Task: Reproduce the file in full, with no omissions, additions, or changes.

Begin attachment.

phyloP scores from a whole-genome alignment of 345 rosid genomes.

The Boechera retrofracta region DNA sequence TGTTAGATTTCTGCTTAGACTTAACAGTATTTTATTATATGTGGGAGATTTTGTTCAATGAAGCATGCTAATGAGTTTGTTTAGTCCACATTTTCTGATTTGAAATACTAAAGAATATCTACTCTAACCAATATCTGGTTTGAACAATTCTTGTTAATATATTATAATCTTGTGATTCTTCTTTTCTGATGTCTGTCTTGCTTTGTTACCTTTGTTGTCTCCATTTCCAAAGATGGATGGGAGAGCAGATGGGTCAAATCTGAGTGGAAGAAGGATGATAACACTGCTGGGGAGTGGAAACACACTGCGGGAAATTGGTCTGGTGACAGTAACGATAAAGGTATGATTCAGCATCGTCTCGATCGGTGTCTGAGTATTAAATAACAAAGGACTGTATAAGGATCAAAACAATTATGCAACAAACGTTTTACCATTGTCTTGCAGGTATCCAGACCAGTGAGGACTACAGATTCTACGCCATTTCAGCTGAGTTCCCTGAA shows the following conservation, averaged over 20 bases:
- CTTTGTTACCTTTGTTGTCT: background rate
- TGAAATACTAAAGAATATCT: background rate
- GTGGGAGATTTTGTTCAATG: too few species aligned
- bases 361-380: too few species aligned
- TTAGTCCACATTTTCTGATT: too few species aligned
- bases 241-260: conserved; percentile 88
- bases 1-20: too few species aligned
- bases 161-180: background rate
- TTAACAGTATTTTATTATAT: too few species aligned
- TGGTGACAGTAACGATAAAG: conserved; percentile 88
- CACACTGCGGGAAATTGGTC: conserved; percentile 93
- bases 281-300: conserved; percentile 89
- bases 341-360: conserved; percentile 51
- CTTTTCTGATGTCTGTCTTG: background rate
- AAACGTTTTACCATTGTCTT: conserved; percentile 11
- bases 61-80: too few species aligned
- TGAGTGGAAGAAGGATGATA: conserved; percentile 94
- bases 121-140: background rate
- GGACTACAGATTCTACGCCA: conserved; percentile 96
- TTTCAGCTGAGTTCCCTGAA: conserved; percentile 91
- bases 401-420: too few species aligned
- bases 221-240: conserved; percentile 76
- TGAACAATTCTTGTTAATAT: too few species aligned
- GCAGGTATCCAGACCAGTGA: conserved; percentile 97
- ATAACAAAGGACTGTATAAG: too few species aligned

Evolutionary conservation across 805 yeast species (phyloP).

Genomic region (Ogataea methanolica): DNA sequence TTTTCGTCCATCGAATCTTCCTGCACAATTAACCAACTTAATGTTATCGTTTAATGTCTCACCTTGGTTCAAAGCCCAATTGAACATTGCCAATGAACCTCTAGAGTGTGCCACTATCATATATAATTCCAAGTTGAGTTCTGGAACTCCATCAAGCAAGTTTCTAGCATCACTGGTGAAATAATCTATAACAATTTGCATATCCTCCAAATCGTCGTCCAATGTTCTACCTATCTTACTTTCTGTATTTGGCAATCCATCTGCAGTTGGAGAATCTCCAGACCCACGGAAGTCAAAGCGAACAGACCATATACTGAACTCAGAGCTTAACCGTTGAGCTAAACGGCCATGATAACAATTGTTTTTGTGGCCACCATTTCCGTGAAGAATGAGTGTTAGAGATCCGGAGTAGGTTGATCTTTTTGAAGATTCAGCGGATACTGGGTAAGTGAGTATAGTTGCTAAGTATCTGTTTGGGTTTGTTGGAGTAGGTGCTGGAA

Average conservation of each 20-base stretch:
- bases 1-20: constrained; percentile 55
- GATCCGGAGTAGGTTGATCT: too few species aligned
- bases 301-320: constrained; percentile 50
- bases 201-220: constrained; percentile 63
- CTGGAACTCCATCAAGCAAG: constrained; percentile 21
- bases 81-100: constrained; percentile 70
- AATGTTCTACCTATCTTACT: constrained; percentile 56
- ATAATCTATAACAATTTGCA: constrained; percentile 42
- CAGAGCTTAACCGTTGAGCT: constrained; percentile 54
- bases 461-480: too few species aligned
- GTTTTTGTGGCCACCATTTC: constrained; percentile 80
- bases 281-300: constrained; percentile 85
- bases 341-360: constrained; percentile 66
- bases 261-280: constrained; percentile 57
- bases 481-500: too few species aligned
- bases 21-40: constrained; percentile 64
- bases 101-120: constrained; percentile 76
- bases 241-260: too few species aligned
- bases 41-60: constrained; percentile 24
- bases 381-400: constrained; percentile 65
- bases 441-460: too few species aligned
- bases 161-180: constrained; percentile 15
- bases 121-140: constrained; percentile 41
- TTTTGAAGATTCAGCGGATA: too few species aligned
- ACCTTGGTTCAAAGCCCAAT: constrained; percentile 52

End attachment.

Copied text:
phyloP scores from a whole-genome alignment of 345 rosid genomes.

The Boechera retrofracta region DNA sequence TGTTAGATTTCTGCTTAGACTTAACAGTATTTTATTATATGTGGGAGATTTTGTTCAATGAAGCATGCTAATGAGTTTGTTTAGTCCACATTTTCTGATTTGAAATACTAAAGAATATCTACTCTAACCAATATCTGGTTTGAACAATTCTTGTTAATATATTATAATCTTGTGATTCTTCTTTTCTGATGTCTGTCTTGCTTTGTTACCTTTGTTGTCTCCATTTCCAAAGATGGATGGGAGAGCAGATGGGTCAAATCTGAGTGGAAGAAGGATGATAACACTGCTGGGGAGTGGAAACACACTGCGGGAAATTGGTCTGGTGACAGTAACGATAAAGGTATGATTCAGCATCGTCTCGATCGGTGTCTGAGTATTAAATAACAAAGGACTGTATAAGGATCAAAACAATTATGCAACAAACGTTTTACCATTGTCTTGCAGGTATCCAGACCAGTGAGGACTACAGATTCTACGCCATTTCAGCTGAGTTCCCTGAA shows the following conservation, averaged over 20 bases:
- CTTTGTTACCTTTGTTGTCT: background rate
- TGAAATACTAAAGAATATCT: background rate
- GTGGGAGATTTTGTTCAATG: too few species aligned
- bases 361-380: too few species aligned
- TTAGTCCACATTTTCTGATT: too few species aligned
- bases 241-260: conserved; percentile 88
- bases 1-20: too few species aligned
- bases 161-180: background rate
- TTAACAGTATTTTATTATAT: too few species aligned
- TGGTGACAGTAACGATAAAG: conserved; percentile 88
- CACACTGCGGGAAATTGGTC: conserved; percentile 93
- bases 281-300: conserved; percentile 89
- bases 341-360: conserved; percentile 51
- CTTTTCTGATGTCTGTCTTG: background rate
- AAACGTTTTACCATTGTCTT: conserved; percentile 11
- bases 61-80: too few species aligned
- TGAGTGGAAGAAGGATGATA: conserved; percentile 94
- bases 121-140: background rate
- GGACTACAGATTCTACGCCA: conserved; percentile 96
- TTTCAGCTGAGTTCCCTGAA: conserved; percentile 91
- bases 401-420: too few species aligned
- bases 221-240: conserved; percentile 76
- TGAACAATTCTTGTTAATAT: too few species aligned
- GCAGGTATCCAGACCAGTGA: conserved; percentile 97
- ATAACAAAGGACTGTATAAG: too few species aligned

Evolutionary conservation across 805 yeast species (phyloP).

Genomic region (Ogataea methanolica): DNA sequence TTTTCGTCCATCGAATCTTCCTGCACAATTAACCAACTTAATGTTATCGTTTAATGTCTCACCTTGGTTCAAAGCCCAATTGAACATTGCCAATGAACCTCTAGAGTGTGCCACTATCATATATAATTCCAAGTTGAGTTCTGGAACTCCATCAAGCAAGTTTCTAGCATCACTGGTGAAATAATCTATAACAATTTGCATATCCTCCAAATCGTCGTCCAATGTTCTACCTATCTTACTTTCTGTATTTGGCAATCCATCTGCAGTTGGAGAATCTCCAGACCCACGGAAGTCAAAGCGAACAGACCATATACTGAACTCAGAGCTTAACCGTTGAGCTAAACGGCCATGATAACAATTGTTTTTGTGGCCACCATTTCCGTGAAGAATGAGTGTTAGAGATCCGGAGTAGGTTGATCTTTTTGAAGATTCAGCGGATACTGGGTAAGTGAGTATAGTTGCTAAGTATCTGTTTGGGTTTGTTGGAGTAGGTGCTGGAA

Average conservation of each 20-base stretch:
- bases 1-20: constrained; percentile 55
- GATCCGGAGTAGGTTGATCT: too few species aligned
- bases 301-320: constrained; percentile 50
- bases 201-220: constrained; percentile 63
- CTGGAACTCCATCAAGCAAG: constrained; percentile 21
- bases 81-100: constrained; percentile 70
- AATGTTCTACCTATCTTACT: constrained; percentile 56
- ATAATCTATAACAATTTGCA: constrained; percentile 42
- CAGAGCTTAACCGTTGAGCT: constrained; percentile 54
- bases 461-480: too few species aligned
- GTTTTTGTGGCCACCATTTC: constrained; percentile 80
- bases 281-300: constrained; percentile 85
- bases 341-360: constrained; percentile 66
- bases 261-280: constrained; percentile 57
- bases 481-500: too few species aligned
- bases 21-40: constrained; percentile 64
- bases 101-120: constrained; percentile 76
- bases 241-260: too few species aligned
- bases 41-60: constrained; percentile 24
- bases 381-400: constrained; percentile 65
- bases 441-460: too few species aligned
- bases 161-180: constrained; percentile 15
- bases 121-140: constrained; percentile 41
- TTTTGAAGATTCAGCGGATA: too few species aligned
- ACCTTGGTTCAAAGCCCAAT: constrained; percentile 52